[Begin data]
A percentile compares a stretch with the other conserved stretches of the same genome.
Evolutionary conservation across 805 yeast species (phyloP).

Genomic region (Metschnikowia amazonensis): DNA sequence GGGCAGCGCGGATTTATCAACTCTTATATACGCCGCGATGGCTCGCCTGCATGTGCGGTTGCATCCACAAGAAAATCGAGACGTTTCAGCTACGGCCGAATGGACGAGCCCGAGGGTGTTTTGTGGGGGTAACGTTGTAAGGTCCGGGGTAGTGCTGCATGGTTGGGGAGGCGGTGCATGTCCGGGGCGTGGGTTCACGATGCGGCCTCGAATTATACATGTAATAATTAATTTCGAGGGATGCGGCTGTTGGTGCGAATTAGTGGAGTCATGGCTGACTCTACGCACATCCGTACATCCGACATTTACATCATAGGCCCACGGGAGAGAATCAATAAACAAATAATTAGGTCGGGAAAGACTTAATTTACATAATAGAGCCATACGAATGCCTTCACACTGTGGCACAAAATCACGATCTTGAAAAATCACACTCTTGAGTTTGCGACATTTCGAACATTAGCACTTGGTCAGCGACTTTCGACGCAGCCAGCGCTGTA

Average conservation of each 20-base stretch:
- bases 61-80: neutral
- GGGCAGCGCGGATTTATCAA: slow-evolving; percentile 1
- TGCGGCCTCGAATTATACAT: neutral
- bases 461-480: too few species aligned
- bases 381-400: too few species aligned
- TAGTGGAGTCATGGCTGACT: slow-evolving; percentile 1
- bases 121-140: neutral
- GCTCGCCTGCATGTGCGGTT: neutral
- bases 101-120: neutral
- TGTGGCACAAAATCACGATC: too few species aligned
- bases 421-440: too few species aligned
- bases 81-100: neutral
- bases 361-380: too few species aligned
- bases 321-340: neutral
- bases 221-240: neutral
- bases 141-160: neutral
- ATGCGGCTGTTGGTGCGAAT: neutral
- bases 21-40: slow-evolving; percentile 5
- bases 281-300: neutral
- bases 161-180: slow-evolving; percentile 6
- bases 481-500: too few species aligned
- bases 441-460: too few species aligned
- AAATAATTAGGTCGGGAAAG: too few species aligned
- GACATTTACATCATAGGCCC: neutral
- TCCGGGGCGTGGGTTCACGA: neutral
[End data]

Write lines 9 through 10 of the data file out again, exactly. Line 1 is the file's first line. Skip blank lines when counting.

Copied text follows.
- bases 381-400: too few species aligned
- TAGTGGAGTCATGGCTGACT: slow-evolving; percentile 1